Arizona passed several measures that, taken together, reduced access to benefits. In 2012, the state dramatically raised the amount of money a worker must earn to qualify for benefits and extended the amount of time in which eligibility determinations can be made. In 2016, it added a disqualification for failing a drug test, added that workers have to search for work at least once per day on four separate days rather than three per week, and said that workers are independent contractors if they ever sign a declaration saying that they are. (For years, NELP has led work to shine a light on employers’ requiring workers to sign statements against their interests in order to work.) As a result, only 11 of every 100 unemployed workers in Arizona are able to receive a UI benefit. Only 83.8 percent of claims are processed in a timely manner, according to the DOL, which considers less than 87 percent to be unacceptable. The average weekly benefit of $233.78 only replaces 36 percent of prior wages, on average. If the 116,782 insured unemployed workers in the state in the week ending April 4 had received just the national average benefit, that would have put an additional $16,003,805 in the pockets of Arizonans that week alone. Of course, that number does not include workers who either couldn’t file or didn’t receive their benefits that week; we will continue to monitor the data and provide updates as it becomes available.


Wisconsin is another state in which lawmakers chose to erect barriers to UI benefits. The state increased work search requirements from two per week to four per week, and five for workers who are unemployed for seven weeks or more (if the agency makes a determination that the claimant “is placing unreasonable limitations as to salary, hours, or conditions of work in accepting new work or is not engaging in work search efforts as would a prudent person who is out of work and seeking work”). It also established a voluntary system for employers to report failed drug tests to the state agency in order to more easily disqualify workers. It reduced wage levels that qualify as suitable work, increased penalties for fraud determinations, and eliminated good cause for failure to appear weekly to report information about benefits and recipients’ demographic characteristics.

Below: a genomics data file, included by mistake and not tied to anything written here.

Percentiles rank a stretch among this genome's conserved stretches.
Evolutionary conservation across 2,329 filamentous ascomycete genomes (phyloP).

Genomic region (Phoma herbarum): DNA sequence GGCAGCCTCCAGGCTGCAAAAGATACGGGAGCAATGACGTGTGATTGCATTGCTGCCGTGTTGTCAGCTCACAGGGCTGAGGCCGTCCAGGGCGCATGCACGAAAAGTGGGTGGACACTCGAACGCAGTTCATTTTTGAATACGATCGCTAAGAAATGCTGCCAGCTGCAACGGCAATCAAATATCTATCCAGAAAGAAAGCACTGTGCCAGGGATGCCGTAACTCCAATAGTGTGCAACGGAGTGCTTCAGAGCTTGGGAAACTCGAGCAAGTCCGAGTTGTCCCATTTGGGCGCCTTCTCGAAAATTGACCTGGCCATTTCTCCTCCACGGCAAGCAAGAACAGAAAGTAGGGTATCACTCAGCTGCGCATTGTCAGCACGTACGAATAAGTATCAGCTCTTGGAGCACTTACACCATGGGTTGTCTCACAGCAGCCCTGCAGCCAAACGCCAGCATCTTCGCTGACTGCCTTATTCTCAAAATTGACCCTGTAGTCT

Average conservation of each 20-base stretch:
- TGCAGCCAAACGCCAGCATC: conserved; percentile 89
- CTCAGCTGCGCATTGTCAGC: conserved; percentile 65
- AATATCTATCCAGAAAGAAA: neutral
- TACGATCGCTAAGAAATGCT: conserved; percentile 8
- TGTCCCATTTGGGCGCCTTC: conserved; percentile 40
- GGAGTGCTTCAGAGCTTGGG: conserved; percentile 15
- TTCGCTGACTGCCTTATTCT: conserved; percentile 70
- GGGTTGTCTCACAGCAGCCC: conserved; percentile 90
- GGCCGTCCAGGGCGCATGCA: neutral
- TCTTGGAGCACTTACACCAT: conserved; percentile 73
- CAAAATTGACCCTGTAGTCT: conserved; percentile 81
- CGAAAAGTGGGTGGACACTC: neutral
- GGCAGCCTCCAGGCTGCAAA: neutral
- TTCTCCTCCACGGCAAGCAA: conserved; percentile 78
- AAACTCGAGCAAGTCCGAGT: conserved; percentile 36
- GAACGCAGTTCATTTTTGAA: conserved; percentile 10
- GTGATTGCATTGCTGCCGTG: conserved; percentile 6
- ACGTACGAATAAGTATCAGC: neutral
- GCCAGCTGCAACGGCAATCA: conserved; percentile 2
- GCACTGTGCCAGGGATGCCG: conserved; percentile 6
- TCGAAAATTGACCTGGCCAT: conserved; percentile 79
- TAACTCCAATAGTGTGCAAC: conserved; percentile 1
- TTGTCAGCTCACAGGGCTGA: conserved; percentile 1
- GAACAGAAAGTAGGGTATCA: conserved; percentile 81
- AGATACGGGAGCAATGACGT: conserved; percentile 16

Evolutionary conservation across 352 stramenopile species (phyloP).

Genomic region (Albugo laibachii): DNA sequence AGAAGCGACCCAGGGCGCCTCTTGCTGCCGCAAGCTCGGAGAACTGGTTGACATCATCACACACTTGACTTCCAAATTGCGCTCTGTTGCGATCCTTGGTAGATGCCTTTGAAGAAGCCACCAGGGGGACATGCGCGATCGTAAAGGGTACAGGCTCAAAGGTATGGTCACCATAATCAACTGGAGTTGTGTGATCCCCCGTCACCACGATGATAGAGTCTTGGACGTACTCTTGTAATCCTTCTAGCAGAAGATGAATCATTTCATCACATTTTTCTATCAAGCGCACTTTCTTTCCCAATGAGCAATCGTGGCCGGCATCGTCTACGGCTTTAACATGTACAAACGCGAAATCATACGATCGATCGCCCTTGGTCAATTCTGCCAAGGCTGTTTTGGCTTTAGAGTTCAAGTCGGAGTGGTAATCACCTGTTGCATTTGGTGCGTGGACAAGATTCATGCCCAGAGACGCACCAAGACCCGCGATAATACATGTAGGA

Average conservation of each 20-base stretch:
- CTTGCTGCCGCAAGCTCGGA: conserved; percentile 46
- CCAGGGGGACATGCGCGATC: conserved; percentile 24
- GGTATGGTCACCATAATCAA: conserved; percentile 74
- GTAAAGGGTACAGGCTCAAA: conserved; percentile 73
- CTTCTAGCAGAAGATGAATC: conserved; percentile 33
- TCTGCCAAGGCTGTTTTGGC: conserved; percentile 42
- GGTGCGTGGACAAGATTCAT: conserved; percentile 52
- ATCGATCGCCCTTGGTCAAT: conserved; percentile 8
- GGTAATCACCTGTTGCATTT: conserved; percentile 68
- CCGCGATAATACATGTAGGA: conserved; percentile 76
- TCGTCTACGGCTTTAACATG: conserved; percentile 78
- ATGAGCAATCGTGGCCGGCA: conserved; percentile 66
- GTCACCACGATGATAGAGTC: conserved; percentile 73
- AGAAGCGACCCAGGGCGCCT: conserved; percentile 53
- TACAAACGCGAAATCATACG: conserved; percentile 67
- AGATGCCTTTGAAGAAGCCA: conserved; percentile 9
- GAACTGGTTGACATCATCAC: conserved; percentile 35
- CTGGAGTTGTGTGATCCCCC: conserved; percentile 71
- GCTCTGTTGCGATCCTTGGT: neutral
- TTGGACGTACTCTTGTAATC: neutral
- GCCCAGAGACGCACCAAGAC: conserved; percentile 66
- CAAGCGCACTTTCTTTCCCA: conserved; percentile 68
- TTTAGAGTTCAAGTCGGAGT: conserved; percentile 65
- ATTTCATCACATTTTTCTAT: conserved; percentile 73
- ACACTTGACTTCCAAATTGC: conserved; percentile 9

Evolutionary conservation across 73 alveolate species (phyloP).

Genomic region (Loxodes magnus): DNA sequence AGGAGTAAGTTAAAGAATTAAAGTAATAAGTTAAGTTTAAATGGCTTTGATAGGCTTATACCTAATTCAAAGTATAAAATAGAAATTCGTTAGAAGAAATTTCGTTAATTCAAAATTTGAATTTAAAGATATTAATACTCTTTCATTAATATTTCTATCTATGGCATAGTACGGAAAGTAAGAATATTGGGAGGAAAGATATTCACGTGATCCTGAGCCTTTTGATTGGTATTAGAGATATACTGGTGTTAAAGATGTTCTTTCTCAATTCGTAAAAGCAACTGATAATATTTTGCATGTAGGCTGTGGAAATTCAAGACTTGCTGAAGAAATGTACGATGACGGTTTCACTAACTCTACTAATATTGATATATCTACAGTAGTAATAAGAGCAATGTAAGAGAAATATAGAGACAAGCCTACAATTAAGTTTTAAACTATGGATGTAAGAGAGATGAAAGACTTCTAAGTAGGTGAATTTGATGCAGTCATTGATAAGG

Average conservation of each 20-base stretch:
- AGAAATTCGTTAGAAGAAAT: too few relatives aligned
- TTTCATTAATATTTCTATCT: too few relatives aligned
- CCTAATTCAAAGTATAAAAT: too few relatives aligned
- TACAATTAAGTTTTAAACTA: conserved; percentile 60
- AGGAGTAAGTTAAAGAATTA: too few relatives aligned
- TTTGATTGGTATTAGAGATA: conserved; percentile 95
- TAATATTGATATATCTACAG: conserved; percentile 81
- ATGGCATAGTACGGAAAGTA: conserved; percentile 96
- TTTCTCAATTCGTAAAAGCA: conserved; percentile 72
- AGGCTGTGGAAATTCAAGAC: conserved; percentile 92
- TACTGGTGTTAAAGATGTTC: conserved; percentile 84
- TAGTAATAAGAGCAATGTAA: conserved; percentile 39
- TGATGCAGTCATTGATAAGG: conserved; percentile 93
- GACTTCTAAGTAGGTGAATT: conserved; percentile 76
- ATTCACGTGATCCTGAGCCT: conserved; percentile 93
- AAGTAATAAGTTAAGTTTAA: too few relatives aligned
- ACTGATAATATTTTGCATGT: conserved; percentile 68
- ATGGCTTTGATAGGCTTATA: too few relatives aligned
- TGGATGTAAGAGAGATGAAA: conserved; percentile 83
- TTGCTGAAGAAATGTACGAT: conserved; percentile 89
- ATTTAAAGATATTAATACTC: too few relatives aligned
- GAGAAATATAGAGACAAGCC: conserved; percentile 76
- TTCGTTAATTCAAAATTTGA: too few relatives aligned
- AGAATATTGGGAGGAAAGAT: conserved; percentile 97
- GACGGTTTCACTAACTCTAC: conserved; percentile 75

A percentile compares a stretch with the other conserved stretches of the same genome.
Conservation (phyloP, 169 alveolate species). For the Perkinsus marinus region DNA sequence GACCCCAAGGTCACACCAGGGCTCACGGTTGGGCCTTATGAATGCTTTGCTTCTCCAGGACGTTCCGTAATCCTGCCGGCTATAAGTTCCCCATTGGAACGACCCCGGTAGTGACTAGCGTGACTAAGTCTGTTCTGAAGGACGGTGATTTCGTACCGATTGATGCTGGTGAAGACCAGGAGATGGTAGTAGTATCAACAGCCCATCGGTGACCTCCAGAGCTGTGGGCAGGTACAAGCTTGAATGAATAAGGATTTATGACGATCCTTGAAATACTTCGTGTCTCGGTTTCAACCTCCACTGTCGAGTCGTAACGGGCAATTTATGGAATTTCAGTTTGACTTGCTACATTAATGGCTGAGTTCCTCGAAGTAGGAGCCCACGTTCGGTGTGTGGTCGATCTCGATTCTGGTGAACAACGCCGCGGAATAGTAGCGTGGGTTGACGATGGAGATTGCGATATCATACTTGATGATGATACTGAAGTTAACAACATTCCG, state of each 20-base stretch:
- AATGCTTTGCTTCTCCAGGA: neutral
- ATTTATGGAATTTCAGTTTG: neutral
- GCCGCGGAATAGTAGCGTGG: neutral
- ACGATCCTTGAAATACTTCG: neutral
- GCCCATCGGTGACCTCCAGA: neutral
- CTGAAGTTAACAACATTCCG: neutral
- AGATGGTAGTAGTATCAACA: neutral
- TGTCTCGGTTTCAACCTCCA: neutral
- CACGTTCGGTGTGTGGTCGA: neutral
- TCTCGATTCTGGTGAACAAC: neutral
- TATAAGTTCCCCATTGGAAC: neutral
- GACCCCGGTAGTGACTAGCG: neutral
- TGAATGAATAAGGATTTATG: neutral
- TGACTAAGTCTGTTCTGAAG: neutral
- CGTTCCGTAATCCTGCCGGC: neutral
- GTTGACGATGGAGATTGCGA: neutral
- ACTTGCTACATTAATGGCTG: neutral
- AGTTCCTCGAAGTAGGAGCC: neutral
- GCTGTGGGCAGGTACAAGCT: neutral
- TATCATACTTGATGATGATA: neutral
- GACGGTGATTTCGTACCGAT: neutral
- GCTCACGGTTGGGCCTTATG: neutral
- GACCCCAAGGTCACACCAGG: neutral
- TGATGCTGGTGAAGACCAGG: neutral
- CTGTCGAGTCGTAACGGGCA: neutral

While then-Governor Scott Walker touted these reforms and the effect they had on UI trust fund solvency, Black workers were criminalized by the system while the state’s Black/white unemployment gap is among the worst in the nation. While 29 percent of unemployed workers receive benefits—a little above average—it marks a steep decline from the 50 percent recipiency rate in 2007. The average weekly benefit of $323.90 replaces 43 percent of previous income.

South Carolina

In 2011, South Carolina passed legislation to reduce maximum duration of benefits from 26 weeks to just 20 weeks. In 2015, the state added a provision disqualifying workers who fail an employer-provided drug test. In 2016, it increased policing of work search claims and increased the disqualification of benefits following a negative finding from 8 weeks to 19 weeks. And, in 2017, it began requiring online documentation of work searches.

South Carolina routinely falls to the bottom in several key measures of program effectiveness. The recipiency rate in the state is just 16 percent. More than 38 percent of workers run out of benefits before they find a job—the 12th highest exhaustion rate in the United States as of the last quarter of 2019. South Carolina’s average weekly benefit amount of $273.74 replaces just 40 percent of pre-unemployment income. If that benefit were just raised to the national average weekly benefit, the 125,376 insured unemployed workers in the state in the week ending April 4 would have received an additional $12,171,502 in benefits that week alone. This does not take into account the workers unable to access the system; we will monitor and provide updates as the data becomes available.